It's a vocal minority you see always going for top end systems. People that love multi monitor setups, 4K and more that have 2-4 Flagship cards.
    Everyone have their perks, and liking, and if you have the cash and it's a hobby, sure, go for it.

    Otherwise if you like OSX for work, and normal usage, you can still very easily play well over a thousand games. One also needs to remember that the included in the iMac's price is a 1440p IPS panel that alone will cost you 800 from Apple, or 400-650 from others, along with bluetooth, wifi and other little extras.

    As it stands a Mac has more games constantly released than all next-gen consoles combined. Only issue is so called "AAA" games, although Feral and Aspyr are hard at work getting us those. :)

    There's also a little link in my signature where you can see 4-5 new games released on the mac weekly. Everything from Indies, to the big boys. :)
     
  11. kitsunestudios thread starter macrumors regular

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    Apr 10, 2012
    #11
    Hey, no worries. :)

    ----------

    Off-topic, I just caught Microsoft being evil. I was in Windows when I read your post (playing WildStar), and tried to do a search for "ZBOX 760" in Firefox. I forgot it was set to Bing, which only returned "Xbox 360" results. Google gave the correct search results.
     
  12. Cooee! macrumors member

    Cooee!

    Joined:
    Feb 16, 2014
    #12
    27" iMac gaming: fast or pretty?

    I say it's pretty fast for gaming. My only problem is those games not available on OS X.
     
  13. David085 macrumors 6502a

    David085

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    Nov 9, 2009
    #13
    Get a PC MACS are not meant for a gaming machine is just to look pretty so you will buy it.
     
  14. VI™ macrumors 6502a

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    Aug 27, 2010
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    Shepherdsturd, WV
    #14
    /facepalm

    Well duh. When there's like 10 games out for both the Xbox One and PS4, then that's not a hard feat to accomplish. And one day, the Wii U will get around to having a game for it.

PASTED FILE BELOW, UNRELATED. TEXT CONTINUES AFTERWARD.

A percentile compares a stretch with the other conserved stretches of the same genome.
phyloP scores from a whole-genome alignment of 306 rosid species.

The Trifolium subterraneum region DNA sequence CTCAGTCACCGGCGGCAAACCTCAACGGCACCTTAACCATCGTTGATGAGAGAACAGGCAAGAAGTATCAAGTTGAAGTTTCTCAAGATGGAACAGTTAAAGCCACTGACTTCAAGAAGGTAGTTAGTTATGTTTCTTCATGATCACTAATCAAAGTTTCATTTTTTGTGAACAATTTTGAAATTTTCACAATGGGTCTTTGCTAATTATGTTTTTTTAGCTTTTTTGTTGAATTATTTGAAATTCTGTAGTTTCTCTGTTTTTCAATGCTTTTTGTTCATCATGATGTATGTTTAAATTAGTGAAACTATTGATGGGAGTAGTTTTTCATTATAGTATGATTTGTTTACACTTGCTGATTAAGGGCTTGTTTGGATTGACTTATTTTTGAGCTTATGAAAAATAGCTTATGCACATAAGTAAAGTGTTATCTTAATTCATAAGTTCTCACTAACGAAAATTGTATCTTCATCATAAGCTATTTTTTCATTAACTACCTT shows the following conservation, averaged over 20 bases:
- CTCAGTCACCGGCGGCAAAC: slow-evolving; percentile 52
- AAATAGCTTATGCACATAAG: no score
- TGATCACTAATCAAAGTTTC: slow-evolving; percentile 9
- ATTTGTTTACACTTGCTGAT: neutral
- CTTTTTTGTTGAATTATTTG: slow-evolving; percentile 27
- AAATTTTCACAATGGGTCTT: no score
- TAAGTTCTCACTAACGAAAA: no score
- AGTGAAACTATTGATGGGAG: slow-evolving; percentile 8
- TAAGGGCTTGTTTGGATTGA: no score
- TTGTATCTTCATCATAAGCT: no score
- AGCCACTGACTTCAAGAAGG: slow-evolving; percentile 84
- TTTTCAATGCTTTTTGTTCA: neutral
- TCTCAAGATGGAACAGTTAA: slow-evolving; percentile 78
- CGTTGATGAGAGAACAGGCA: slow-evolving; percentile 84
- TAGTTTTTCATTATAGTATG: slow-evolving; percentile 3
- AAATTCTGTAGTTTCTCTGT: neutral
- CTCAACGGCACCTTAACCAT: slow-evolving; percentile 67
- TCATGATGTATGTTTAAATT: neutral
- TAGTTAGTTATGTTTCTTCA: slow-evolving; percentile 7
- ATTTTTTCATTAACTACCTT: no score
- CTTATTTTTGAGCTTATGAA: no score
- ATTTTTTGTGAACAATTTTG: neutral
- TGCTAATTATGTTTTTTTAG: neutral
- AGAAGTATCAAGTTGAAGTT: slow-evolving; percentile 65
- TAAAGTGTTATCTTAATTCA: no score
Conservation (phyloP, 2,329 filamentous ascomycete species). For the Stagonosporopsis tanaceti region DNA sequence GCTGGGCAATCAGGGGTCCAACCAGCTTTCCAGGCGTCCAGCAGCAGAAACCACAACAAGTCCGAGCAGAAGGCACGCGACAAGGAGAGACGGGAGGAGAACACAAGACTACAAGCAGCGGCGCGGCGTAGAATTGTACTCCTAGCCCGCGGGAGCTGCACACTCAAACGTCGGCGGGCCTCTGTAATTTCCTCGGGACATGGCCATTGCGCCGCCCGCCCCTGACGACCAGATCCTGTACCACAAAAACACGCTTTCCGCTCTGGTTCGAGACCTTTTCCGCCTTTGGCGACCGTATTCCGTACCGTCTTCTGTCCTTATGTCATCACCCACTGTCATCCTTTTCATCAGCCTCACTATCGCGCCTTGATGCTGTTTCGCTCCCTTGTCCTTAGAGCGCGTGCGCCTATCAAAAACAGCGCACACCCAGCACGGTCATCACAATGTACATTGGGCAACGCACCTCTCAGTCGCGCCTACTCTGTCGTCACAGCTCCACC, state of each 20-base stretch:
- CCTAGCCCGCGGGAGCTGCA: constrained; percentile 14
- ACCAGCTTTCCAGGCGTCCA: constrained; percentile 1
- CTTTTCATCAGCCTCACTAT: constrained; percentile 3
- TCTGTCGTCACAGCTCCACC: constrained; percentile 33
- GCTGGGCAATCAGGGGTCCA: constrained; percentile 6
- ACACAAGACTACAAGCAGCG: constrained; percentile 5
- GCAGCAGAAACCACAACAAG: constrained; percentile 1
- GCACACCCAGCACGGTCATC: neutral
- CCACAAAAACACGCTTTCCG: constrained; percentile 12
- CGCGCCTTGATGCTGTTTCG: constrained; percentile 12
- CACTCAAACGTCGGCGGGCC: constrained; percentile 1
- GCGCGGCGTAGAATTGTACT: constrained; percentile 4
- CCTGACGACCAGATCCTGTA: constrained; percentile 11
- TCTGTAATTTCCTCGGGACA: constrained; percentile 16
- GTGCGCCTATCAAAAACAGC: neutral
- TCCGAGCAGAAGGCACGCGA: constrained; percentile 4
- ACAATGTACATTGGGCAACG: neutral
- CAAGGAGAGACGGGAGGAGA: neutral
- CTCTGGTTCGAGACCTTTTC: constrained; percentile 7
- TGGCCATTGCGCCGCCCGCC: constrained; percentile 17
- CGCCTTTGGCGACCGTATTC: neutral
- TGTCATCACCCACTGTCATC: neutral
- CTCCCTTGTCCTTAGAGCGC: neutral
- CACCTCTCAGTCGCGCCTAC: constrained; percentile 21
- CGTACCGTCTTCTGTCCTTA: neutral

But in all seriousness, quantity does not equal quality, just look at the debacle of the Wii. It had a ton of titles released for it, but unless you were looking for childrens games that had about 30 minutes play time to them, then the number of titles worth playing was relatively small and even then, the Titles that it did get that the other two systems had were usually rated worse in graphics and playability.

    For the money, you can get a PC that's more powerful for gaming and for workstation uses. You won't get the bells and whistles of an iMac unless you spend the extra, like Bluetooth, or any of the other little touches. You will easily be able to get a blu-ray drive, something that is harder to accomplish with Apple. Plus more. Damn people at work are bugging me to fix computers...
     
  15. N19h7m4r3 macrumors 65816

    N19h7m4r3

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    #15
     
  16. VI™ macrumors 6502a

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    Aug 27, 2010
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    Shepherdsturd, WV
    #16
    It's not that you can get a dedicated PC system for gaming cheaper, it's that you can get a more powerful PC system over all for cheaper. There is no real upkeep if you practice safe computing. In fact, I had a scare last week where my Mac Mini wasn't working after a power outage due to a storm and my Wintel box was. If it wasn't for that, I wouldn't have been able to get my music from the server for a DJ gig I have last Saturday.

    I've just never been a fan of the iMac. It has it's strengths, but none of those play to me. I've nevr been a huge AOI desktop computer fan though.
     
  17. antonis macrumors 68000

    antonis

    Joined:
    Jun 10, 2011
    #17
    The argument of the much cheaper / much more powerful is not entirely true. At January I've made a gaming PC for a friend and no matter what components I'd choose, I couldn't stay below the ~1800 euros margin (mind, this is euros, not dollars).